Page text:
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Sovereign Virtue: The Theory and Practice of Equality download epub

by Ronald Dworkin


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With Sovereign Virtue, Ronald Dworkin finally presents his political theory in a form convenient for the general reader, stripped of the specialized arguments about jurisprudence on which he has built his reputation.

With Sovereign Virtue, Ronald Dworkin finally presents his political theory in a form convenient for the general reader, stripped of the specialized arguments about jurisprudence on which he has built his reputation. The issue in Sovereign Virtue is not how judges should decide cases, but what kind of equality between individuals government should secure and maintain.

The Theory and Practice of Equality. In Sovereign Virtue Ronald Dworkin insists, to the contrary, that equality is the indispensable virtue of democratic sovereignty. A legitimate government must treat all its citizens as equals, that is, with equal respect and concern, and, since the economic distribution that any society achieves is mainly the consequence of its system of law and policy, that requirement imposes serious egalitarian constraints on that distribution.

SOVEREIGN VIRTUE: THE THEORY AND PRACTICE OF EQUALITY Ronald Dworkin Harvard University Press, 2000; 511 pgs. Ronald Dworkin gets off to a poor start, but things are not so bad as they first appear. He tells us that equality is the sovereign political virtue. What could be more anti-libertarian? But we must not move too quickly: his "sovereign virtue" need not be taken in a conventionally egalitarian way.

Sovereign Virtue book. In his new book Ronald Dworkin insists, to the contrary, that equality is the indispensable virtue of democratic sovereignty. Equality is the endangered species of political ideals. A legitimate government m Equality is the endangered species of political ideals. Even left-of-center politicians reject equality as an ideal: government must combat poverty, they say, but need not strive that its citizens be equal in any dimension.

Ronald Dworkin at the Brooklyn Book Festival in 2008. Dworkin, as positivism's most significant critic, rejects the positivist theory on every conceivable level. Sovereign Virtue: The Theory and Practice of Equality. Ronald Myles Dworkin. Dworkin denies that there can be any general theory of the existence and content of law; he denies that local theories of particular legal systems can identify law without recourse to its moral merits, and he rejects the whole institutional focus of positivism. Cambridge, Massachusetts: Harvard University Press, 2000.

Includes bibliographical references (p. 475-503) and index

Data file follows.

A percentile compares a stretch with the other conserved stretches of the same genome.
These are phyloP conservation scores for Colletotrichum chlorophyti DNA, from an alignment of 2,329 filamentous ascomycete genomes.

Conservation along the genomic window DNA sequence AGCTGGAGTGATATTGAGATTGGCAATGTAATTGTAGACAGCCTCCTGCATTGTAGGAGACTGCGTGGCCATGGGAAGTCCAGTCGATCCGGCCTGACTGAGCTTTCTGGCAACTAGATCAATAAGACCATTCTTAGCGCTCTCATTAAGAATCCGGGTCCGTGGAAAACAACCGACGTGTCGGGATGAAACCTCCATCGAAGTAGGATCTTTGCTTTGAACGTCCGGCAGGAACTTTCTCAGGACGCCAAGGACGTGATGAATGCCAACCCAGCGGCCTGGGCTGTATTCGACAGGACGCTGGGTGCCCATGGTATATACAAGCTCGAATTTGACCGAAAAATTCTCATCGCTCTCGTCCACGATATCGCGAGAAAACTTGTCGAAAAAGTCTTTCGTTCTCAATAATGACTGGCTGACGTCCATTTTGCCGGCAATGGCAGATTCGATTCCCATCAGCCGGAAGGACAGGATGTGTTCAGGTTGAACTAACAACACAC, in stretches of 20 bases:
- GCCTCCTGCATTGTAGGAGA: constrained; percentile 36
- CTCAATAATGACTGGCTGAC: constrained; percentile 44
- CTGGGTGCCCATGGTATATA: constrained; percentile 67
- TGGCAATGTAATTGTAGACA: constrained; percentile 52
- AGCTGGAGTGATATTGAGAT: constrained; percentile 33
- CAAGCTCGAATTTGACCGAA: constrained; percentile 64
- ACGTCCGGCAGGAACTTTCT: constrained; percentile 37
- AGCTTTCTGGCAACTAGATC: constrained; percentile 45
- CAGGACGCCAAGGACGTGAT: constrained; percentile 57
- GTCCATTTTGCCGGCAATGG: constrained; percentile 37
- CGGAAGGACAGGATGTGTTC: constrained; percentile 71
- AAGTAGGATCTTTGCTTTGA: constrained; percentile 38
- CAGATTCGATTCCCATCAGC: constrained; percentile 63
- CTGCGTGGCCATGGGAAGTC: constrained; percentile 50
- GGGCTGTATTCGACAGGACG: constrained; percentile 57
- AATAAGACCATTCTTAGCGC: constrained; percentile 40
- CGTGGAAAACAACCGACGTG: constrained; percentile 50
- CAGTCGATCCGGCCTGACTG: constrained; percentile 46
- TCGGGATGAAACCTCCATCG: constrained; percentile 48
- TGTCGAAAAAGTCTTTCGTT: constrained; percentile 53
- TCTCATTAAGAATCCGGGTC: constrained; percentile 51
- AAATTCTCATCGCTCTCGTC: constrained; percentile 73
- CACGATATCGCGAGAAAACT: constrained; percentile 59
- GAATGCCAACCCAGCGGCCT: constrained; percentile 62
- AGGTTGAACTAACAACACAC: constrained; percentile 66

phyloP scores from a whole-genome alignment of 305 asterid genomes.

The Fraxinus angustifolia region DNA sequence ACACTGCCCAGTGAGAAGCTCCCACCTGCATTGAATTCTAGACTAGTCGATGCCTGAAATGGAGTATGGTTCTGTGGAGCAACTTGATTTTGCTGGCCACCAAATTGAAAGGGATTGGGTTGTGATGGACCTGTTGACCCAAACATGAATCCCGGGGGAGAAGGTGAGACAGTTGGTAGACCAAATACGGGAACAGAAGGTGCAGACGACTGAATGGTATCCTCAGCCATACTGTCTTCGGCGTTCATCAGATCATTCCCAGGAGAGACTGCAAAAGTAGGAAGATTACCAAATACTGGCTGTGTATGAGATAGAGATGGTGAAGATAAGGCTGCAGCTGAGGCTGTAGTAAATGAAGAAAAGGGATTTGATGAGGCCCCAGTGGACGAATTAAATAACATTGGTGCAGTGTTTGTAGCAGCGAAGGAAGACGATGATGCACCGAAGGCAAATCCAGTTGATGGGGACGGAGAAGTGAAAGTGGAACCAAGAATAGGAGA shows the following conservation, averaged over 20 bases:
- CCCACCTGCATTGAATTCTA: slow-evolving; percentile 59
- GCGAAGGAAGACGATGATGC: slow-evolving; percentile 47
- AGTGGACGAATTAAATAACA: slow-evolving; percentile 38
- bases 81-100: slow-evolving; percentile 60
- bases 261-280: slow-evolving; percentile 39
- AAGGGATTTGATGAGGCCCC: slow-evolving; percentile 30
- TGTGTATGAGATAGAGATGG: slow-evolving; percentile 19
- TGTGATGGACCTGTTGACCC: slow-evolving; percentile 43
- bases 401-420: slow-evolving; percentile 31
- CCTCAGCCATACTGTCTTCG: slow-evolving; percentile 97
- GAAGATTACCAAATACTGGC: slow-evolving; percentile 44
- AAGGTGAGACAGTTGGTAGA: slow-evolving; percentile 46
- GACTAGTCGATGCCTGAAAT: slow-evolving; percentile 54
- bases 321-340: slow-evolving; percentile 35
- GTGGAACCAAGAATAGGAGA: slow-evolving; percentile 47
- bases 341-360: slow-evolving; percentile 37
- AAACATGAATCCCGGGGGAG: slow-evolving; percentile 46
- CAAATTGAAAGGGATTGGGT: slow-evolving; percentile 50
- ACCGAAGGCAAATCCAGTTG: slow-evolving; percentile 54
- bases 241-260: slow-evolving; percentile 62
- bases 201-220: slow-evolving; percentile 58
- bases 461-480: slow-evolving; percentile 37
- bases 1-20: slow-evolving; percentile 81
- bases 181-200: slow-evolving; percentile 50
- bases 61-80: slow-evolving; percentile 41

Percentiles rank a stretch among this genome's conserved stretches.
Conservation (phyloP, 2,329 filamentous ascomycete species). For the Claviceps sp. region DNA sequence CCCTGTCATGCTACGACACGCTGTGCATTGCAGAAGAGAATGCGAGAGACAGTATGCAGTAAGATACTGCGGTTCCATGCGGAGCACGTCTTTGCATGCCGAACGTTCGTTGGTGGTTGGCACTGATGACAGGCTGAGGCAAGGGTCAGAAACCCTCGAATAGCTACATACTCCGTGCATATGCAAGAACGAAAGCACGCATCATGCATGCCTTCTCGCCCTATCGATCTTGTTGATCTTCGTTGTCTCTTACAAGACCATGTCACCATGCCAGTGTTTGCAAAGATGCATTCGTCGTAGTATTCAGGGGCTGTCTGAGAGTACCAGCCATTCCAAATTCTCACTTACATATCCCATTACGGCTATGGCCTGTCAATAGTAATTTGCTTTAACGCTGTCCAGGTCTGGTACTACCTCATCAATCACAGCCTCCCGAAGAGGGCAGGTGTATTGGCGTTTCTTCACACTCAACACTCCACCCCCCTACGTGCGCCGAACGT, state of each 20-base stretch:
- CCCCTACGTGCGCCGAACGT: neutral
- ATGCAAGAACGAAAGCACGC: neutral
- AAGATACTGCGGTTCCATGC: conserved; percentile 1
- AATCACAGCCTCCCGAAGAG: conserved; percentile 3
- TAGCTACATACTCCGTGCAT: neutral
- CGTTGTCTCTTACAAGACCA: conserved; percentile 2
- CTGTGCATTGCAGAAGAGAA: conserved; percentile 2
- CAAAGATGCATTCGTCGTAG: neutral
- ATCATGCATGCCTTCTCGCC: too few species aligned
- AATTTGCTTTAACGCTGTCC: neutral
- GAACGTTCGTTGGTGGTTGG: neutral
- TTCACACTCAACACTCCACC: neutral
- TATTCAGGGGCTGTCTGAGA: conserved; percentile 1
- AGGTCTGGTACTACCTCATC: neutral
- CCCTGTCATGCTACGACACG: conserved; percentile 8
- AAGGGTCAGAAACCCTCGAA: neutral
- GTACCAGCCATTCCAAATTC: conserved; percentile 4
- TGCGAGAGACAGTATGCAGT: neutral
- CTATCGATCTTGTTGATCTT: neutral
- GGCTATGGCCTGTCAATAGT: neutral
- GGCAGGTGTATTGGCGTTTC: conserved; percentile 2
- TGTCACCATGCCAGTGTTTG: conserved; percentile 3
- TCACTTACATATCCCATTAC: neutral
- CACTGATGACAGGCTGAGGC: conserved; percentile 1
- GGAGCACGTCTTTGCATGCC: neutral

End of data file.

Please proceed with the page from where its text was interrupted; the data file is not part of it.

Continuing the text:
Includes bibliographical references (p. 475-503) and index. Equality of welfare - Equality of resources - The place of liberty - Political equality - Liberal community - Equality and the good life - Equality and capablity - Justice and the high cost of health - Justice, insurance, and luck - Free speech, politics, and the dimensions of democracy - Affirmative action: Does it work? -. - Affirmative action: is it fair? -. - Playing God: genes, clones, and luck - Sex, death, and the courts.

Similar books and articles. Ronald Dworkin, Sovereign Virtue. Ronald Dworkin - 2002 - Ethics 113 (1):106-143. Glenn Lesses - 1994 - Ethics 104 (2):402

Ronald Dworkin's signature contemporary version of a state of nature is a desert island auction.

Rhetoric & Public Affairs . (2001) 576-578 Sovereign Virtue: The Theory and Practice of Equality. Ronald Dworkin's signature contemporary version of a state of nature is a desert island auction. Imagine, he explains, that its inhabitants desire a just division of resources.

With Sovereign Virtue, Ronald Dworkin finally presents his political theory in a form convenient for the general reader . For Dworkin, liberal egalitarianism strives to make the effects of personal choice dominate over those of individual luck.

Equality is the endangered species of political ideals. Even left-of-center politicians reject equality as an ideal: government must combat poverty, they say, but need not strive that its citizens be equal in any dimension. In his new book Ronald Dworkin insists, to the contrary, that equality is the indispensable virtue of democratic sovereignty. A legitimate government must treat all its citizens as equals, that is, with equal respect and concern, and, since the economic distribution that any society achieves is mainly the consequence of its system of law and policy, that requirement imposes serious egalitarian constraints on that distribution.

What distribution of a nation's wealth is demanded by equal concern for all? Dworkin draws upon two fundamental humanist principles--first, it is of equal objective importance that all human lives flourish, and second, each person is responsible for defining and achieving the flourishing of his or her own life--to ground his well-known thesis that true equality means equality in the value of the resources that each person commands, not in the success he or she achieves. Equality, freedom, and individual responsibility are therefore not in conflict, but flow from and into one another as facets of the same humanist conception of life and politics. Since no abstract political theory can be understood except in the context of actual and complex political issues, Dworkin develops his thesis by applying it to heated contemporary controversies about the distribution of health care, unemployment benefits, campaign finance reform, affirmative action, assisted suicide, and genetic engineering.